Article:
Limiting beliefs are mindsets that restrict us because they exclude a wide range of possibilities and restrict our options. For example someone who has a mental model that is excessively optimistic will tend to make decisions based on a very positive assessment of the situation, which could cause them to overlook things that could go wrong. On the other hand a person who views the world and people as implacably hostile towards them will tend to assume that things will always go wrong, and avoid trying.
These limiting beliefs can be hard to spot until pointed out. During a coaching course I was set the task of investigating my own limiting beliefs, and I came to realise that I had one which said "I can't succeed". It was hard to see how I had acquired this belief, because I had been in business for many years at this point, and had experienced many more successes than failures. I've since learned that our brains have an in-built psychological bias for remembering the bad things that happen to us more strongly than the good. In the wild this bias has survival value, but for me it had become inhibiting and counter-productive.
It was interesting to observe how the belief was self-fulfilling. Telling myself that "I can't succeed" meant that I approached each new situation with a tentative attitude, not investing enough time or resources to ensure success, and being ready to pull out when the inevitable setbacks occurred. Instead of tackling failures in a resilient way - learning from them and bouncing back - I would quickly give up, with my limiting belief reinforced.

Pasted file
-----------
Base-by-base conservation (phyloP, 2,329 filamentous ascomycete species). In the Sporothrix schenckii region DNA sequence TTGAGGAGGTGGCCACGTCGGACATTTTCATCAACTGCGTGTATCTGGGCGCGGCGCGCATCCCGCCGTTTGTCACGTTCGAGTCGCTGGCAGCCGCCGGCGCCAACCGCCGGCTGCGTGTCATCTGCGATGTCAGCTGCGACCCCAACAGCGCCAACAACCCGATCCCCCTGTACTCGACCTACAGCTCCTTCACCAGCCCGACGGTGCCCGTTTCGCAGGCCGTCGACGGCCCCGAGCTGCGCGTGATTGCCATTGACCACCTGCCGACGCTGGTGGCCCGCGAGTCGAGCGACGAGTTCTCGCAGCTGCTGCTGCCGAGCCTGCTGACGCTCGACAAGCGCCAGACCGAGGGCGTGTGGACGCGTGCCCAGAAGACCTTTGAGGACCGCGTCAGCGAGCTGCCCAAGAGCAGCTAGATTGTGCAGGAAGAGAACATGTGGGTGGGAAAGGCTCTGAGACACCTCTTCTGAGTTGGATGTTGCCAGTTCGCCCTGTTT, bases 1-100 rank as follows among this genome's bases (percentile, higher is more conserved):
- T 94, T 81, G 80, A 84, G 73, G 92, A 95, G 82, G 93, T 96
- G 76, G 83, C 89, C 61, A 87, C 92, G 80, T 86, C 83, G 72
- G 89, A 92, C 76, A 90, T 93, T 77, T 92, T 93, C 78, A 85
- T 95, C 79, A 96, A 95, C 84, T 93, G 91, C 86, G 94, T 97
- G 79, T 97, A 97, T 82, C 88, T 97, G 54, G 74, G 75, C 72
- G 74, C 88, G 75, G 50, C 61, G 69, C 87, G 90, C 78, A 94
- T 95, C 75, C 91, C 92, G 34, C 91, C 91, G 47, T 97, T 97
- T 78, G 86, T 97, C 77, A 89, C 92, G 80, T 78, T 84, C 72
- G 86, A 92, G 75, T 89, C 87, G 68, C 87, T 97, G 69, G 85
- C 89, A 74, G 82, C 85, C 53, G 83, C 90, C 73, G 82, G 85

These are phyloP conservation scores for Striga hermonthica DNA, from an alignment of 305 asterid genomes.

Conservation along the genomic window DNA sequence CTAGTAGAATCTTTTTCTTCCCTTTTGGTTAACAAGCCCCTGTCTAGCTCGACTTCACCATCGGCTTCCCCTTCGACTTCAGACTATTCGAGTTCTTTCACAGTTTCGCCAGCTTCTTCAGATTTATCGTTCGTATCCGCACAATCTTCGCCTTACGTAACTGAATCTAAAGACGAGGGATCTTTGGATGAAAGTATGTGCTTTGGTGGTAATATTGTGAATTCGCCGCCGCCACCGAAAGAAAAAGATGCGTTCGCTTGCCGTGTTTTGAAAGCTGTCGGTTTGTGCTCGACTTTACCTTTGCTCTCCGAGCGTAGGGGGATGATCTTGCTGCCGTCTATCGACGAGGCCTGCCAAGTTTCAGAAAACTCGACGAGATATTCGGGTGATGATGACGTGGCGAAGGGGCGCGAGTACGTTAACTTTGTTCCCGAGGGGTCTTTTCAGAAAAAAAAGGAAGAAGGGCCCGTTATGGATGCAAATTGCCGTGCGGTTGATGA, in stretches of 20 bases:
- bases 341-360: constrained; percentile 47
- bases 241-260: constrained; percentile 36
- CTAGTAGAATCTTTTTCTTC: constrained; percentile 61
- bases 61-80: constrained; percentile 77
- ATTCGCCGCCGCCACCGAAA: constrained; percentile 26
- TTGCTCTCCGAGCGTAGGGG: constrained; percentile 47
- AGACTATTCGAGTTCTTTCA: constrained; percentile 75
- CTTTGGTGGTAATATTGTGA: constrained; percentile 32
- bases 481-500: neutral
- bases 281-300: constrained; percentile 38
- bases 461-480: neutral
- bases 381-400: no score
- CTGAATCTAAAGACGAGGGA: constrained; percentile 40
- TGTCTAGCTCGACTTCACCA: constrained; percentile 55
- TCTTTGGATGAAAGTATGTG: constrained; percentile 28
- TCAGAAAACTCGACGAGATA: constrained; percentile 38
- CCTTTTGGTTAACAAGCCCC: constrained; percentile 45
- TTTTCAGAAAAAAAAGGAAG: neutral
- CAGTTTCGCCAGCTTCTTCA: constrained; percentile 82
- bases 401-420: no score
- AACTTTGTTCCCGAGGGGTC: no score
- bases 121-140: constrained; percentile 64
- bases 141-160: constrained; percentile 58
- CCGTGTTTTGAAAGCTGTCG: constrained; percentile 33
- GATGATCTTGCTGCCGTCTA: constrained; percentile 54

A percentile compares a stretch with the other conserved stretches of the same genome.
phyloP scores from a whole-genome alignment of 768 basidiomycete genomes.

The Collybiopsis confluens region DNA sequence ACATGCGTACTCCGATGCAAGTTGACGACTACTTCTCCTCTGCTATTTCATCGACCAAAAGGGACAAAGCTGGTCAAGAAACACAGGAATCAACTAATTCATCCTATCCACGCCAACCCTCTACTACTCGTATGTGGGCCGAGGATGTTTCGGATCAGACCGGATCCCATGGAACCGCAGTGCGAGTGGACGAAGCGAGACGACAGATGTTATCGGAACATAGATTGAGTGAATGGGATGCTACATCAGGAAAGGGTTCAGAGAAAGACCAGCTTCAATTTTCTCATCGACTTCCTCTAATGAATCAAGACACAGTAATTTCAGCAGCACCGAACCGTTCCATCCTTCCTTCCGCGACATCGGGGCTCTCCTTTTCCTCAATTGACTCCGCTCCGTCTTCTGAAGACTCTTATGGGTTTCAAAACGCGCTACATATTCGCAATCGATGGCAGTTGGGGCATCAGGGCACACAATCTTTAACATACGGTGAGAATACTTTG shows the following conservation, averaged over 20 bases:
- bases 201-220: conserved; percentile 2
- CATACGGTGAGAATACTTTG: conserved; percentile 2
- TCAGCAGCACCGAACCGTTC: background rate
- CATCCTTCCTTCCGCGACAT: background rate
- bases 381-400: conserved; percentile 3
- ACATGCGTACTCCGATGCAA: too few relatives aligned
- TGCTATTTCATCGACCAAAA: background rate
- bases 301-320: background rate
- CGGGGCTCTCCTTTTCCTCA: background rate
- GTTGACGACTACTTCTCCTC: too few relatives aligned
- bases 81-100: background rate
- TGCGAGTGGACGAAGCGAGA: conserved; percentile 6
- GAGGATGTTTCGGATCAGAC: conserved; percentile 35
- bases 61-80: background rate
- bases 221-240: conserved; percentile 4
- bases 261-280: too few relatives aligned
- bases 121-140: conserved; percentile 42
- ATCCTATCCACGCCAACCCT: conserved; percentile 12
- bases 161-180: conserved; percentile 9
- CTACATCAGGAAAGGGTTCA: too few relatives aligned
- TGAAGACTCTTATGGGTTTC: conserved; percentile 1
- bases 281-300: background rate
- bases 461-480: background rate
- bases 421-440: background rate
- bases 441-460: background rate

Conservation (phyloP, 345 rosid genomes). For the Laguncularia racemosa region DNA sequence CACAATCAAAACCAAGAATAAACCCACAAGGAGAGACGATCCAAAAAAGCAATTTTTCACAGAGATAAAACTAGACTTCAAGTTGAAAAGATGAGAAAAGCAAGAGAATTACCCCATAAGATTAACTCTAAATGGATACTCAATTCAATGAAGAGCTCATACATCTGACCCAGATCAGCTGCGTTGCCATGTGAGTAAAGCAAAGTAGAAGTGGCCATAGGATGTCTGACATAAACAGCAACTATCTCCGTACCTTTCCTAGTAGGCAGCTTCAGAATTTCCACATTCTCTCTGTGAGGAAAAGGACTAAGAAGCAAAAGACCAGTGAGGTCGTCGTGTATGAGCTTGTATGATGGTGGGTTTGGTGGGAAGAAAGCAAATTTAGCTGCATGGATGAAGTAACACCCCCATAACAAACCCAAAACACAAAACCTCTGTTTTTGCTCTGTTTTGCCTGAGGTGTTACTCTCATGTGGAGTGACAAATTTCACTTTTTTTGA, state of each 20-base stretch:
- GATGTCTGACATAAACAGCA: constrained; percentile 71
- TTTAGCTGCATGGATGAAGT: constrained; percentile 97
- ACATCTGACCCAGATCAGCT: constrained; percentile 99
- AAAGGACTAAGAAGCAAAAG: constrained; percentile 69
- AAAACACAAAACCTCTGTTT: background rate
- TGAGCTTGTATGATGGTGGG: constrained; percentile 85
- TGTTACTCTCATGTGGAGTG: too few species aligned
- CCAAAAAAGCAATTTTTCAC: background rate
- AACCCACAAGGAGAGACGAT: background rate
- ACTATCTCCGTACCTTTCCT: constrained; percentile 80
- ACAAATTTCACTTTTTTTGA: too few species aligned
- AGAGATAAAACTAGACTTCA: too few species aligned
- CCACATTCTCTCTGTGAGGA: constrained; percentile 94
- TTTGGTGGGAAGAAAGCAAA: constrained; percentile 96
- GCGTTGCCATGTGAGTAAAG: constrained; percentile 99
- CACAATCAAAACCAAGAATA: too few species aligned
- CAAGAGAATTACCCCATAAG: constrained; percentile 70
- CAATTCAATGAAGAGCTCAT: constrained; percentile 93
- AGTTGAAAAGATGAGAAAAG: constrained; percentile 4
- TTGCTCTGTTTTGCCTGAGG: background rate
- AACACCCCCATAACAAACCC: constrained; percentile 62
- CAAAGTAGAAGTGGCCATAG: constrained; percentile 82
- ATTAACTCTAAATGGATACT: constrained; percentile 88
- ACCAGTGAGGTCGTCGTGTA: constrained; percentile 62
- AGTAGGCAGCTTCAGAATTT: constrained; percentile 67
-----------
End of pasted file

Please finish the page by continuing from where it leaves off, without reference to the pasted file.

Having recognised this pattern it was not difficult to change. I could remind myself of the times when I had been successful, and I could make sure that anything new I started was properly planned and resourced. If I was getting into difficulties I could ask for support, and I coudl treat setbacks as challenges to be overcome rather than signs that I should give up.
My story illustrates an important point - we tend not to question our thinking processes, which is why our limiting beliefs go unchallenged. Once we are aware of these mindsets we generally know what to do to correct them. Others often spot our biases before we do, so listening to honest feedback can be very helpful. The technique of 360 degree feedback is a formalised version of this process.
Examples of limiting beliefs
|Arrogance||"I must be right", "I know all the answers"|
|Denial||“I don't want to believe it so I'll ignore it"|
|Pessimism||"It will never work", "I can't do it"|
|Depressive thinking||"I'm worthless, useless, unpopular, unlucky, a loser"|
|Perfectionism||"I must do everything perfectly or not at all"|
|Entitlement||"The world owes me"|
|Victim||"I'm weak, vulnerable and people abuse me"|
|Martyr||"I deserve to suffer"|
|Damaged||"No one will accept be because of my defects"|
|Impostor||"I'm a fraud, I'm going to be found out"|
|People pleaser||"I have to try hard to make people like me"|
|Excess||"More is better"|
You may find different limiting beliefs in yourself if you take some time to stand back and look. If you find you're not getting the results you hoped for from your actions then it's worth evaluating what you do to see if a limiting belief is at work! Once you've identified a limiting belief it's your awareness that keeps it in check. Stay alert for times when it might have crept back in unnoticed!